Try This and Prepare to be Amazed

If someone ever told you that the answer to the ultimate question of life, the universe and everything is "42", tell them that is wrong. The answer is "6174" and here's why (and prepare to get your mind blown):

Take any number with 4 non-repeating digits. Say 1562.

Step 1: Arrange the number in ascending and then descending order
Step 2: Subtract the smaller number from the bigger number

6521 - 1256 = 5265

Repeat the steps:

6552 - 2556 = 3996
9963 - 3699 = 6264
6642 - 2466 = 4176
7641 - 1467 = 6174

Try any 4-digit number with non-repeating digits, and you'll *always* get 6174.

Pretty cool, huh?

6174 is known as Kaprekar's constant. The math operation above, discovered by Indian mathematician D.R. Kaprekar, will reach 6174 after at most 7 steps (if you did more than 7 iterations, check your arithmetics).

See also: Math T-shirts at the NeatoShop

That is amazing. Numerical constants always reassure me that math is part of the natural world in some mind-boggling way. Also, multiply 9 by any number, then add up the digits. Keep adding up the digits, and you'll get 9.

9 x 7 = 63. 6 + 3 = 9
27.619 x 9 = 248.571. 2+4+8+5+7+1 = 27. 2 + 7 = 9.
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Meh. Its neat but not terribly amazing.
The operation of arranging four digits into ascending or descending order essentially maps every possible ordering of four given digits to the same number.
There are only ten different digits that could possibly appear, and by subtracting the ascending order from the descending order you're just subtracting the smallest from the largest, second smallest from second largest, second largest from second smallest, and largest from smallest for the first, second, third, and fourth digits respectively.
There are only so many ways that you can subtract one digit from another, especially when you're restricted to non-repeated digits.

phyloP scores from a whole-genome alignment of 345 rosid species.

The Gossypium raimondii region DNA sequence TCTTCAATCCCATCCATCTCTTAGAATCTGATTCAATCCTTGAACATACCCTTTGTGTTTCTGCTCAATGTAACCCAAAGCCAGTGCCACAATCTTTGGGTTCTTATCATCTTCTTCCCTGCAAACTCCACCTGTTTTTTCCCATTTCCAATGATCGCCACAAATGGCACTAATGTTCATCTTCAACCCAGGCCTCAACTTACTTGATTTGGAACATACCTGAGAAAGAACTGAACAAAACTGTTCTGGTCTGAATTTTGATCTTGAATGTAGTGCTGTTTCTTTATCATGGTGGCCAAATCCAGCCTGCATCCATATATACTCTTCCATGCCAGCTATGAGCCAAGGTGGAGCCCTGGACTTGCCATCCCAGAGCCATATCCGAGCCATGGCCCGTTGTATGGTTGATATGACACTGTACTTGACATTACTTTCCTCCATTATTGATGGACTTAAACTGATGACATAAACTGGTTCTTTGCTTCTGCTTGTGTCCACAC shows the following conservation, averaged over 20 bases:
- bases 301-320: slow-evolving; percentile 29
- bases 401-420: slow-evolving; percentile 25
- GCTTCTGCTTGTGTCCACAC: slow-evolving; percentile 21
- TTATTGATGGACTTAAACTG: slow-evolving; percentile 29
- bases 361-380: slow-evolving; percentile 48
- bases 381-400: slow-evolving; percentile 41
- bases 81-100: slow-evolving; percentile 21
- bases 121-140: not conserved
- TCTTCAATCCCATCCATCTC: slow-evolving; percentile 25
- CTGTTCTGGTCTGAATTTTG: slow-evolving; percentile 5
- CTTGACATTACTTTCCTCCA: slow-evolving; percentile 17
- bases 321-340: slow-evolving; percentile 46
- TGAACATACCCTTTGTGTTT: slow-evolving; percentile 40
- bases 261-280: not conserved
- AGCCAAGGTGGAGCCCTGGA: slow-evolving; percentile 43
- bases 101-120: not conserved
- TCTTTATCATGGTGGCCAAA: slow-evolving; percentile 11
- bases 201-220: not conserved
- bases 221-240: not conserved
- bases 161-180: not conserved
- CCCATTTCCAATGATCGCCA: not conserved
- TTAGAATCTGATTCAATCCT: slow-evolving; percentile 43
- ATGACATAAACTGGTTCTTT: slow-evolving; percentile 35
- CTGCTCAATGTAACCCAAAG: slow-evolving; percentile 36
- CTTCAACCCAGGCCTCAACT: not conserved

There are many mathematical operations where repeating the same operation eventually settles on some particular number.
A different mathematical technique that is similar but much more useful is "Newton's method" which can be used to get an approximation for any formula and only gets more accurate the more you repeat it.
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Take two integers between two and twelve. Quintuple both and then use the Ackermann function on each. Raise them both to the i'th power and add a constant c in case you've accidentally taken an integral somewhere. (To be on the safe side)

Then give both numbers weapons and make them fight a random prime no less than 7 and no greater than 139969.

That'd be pretty cool! :)
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Yola - so, 3824:

8432 - 2348 = 6084
8640 - 0468 = 8172
8721 - 1278 = 7443
7443 - 3447 = 3996
9963 - 3699 = 6264
6642 - 2466 = 4176
7641 - 1467 = 6174

Your first step was incorrect
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I've created a little spreadsheet to try it out. It's really funny.
If you want to try:

And yes, ther might still be errors as there was some hand labour involved to make it work without having to use scripts! And yes, you all could edit it, please only fill in the yellowish cell A2.
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also noticed that any 4 digit number that becomes sequential when rearranged, will always result in 3087 when this pattern is applied.